If the Church must report every accusation, even those that are patently impossible (“He molested me last Sunday” “Really? He was in Rome last Sunday!”) then the accuser can dodge the bullet of being criminally liable for making a false report to police.

That said, I agree that any accusation of criminal conduct that has even a scintilla of credible evidence to support it should be forwarded to the police. And until a determination can be made, the priest in question should be restricted in his ministry to situations involving groups of adults only.

  • Rick

Doesn’t seem to me that we need to re-invent the wheel here. If you want guidelines on how to proceed in suspected cases of child-abuse, how about using those all ready in place for Social Workers or other Mandated Reporters?

Those Conference Minutes In Full:

Item 1. Child Abuse. - bad thing.

Item 2. Pope. - catholic.

Next Meeting In The Woods. Delegates reminded to bring own bear.

From which state, Trion?

And… why that state, and not, say, my state?

  • Rick

From which country?

I like my plan better: abolish the church! (and all others, too!)

Im living in an age of reason, surrounded by Witch Doctors.

Somebody’ll just make another one.

Maybe they should follow the guidelines of whatever state the crime was committed, like any other crime?

*Originally posted by gatopescado *
**I like my plan better: abolish the church! (and all others, too!)

…and school teachers

…and nurses

…and prison guards

…and psychologists

and all other professions that have a minority of members who abuse their clients…right?, unless…that was…umm… a cheap shot at religion in general (gasp)

Because the Catholic Chuch has one set of guidelines. It’s easy for you to say “Just do whatever everyone else does”, since you don’t have to live with the consequences of that decision.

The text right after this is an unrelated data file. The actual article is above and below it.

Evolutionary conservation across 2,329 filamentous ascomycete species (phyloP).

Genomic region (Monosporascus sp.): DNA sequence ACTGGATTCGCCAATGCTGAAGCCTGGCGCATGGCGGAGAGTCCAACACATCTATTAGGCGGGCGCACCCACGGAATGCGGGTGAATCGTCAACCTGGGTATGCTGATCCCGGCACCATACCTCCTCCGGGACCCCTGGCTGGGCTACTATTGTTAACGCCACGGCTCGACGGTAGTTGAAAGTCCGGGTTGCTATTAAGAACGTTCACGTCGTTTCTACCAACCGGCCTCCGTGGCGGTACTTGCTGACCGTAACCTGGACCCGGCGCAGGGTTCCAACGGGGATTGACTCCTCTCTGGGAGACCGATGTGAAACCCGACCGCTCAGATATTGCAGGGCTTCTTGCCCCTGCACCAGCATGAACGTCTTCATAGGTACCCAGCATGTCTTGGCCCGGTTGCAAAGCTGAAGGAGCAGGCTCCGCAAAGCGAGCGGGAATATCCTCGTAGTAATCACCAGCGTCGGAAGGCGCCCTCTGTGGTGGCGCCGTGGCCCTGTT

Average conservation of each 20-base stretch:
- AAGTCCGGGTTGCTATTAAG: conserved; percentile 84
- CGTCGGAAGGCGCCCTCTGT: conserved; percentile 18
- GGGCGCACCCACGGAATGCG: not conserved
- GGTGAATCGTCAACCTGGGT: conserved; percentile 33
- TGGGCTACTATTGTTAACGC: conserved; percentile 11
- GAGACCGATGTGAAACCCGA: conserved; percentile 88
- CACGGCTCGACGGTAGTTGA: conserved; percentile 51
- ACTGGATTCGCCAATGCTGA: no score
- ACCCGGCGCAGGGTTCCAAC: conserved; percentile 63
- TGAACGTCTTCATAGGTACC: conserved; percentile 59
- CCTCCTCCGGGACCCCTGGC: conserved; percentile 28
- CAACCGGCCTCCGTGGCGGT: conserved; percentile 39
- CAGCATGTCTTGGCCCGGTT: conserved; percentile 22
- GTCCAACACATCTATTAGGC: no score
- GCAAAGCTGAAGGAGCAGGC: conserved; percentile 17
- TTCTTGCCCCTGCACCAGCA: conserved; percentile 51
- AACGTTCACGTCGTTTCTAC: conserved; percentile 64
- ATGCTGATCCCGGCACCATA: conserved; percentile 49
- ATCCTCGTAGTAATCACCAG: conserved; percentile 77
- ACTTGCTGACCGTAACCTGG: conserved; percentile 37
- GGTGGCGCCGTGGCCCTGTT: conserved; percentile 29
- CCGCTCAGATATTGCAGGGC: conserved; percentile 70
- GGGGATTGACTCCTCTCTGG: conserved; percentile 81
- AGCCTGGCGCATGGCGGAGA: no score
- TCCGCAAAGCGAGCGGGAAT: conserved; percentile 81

The cardinals went to the Vatican so they can feel more comfortable blaming the situation they got themselves in on “them faggots”.

So does the National Association of Social Workers. It’s simple - you report cases of suspected child abuse based on the laws of your state. I’m willing to bet that the American Medical Association has similar guidelines. That’s what being a Mandated reporter is all about.

Are you suggesting that, as a private citizen, I can’t report a crime? I thought that law enforcement officials encouraced people to come foreward if they had knowledge of a crime?

According to the Norfolk Ma District Attorney’s Office Webpage:

As far as the consequences go, I feel comfortable stating that I would be willing to pick up the phone and make that call if I was reasonably sure a crime was commited. And I don’t think it’s crazy to expect that same behavior from a Bishop or Cardinal.

. . .there are a fair amount of false accusations out there. I personally know a priest who was falsely accused, and I have a relative (not a priest, a high school counselor) who was also falsely accused.

With the priest, they were able to get things settled before the accusation went out to the community at large. As a result, he was able to keep his position.

My relative was not so lucky. Word of the accusation against him reached the entire school. Even though the student eventually recanted his accusation, he still couldn’t work at the school anymore. There was too much attatched to his name. And, yes, I am 100% sure he didn’t do it, and was even before the student admitted it.

The problem with going out with every single accusation is that, unless the priest is like Cardinal Bernadin or something, the fact that there’s even an accusation is going to hurt his reputation, possibly to the point where he can’t continue to work in the parish. IMHO, having the church use their own system which’ll take out some of the false accusations would be a good thing.

Angel, I’m not talking about responding to every baseless claim that comes along. I was very careful to state “I would be willing to pick up the phone and make that call if I was reasonably sure a crime was commited.” If you need some symptoms of child sexaul abuse before you can feel reasonably sure a crime has been commited, check out the web page I’ve linked to.

Under those conditions, are you saying I shouldn’t report a crime?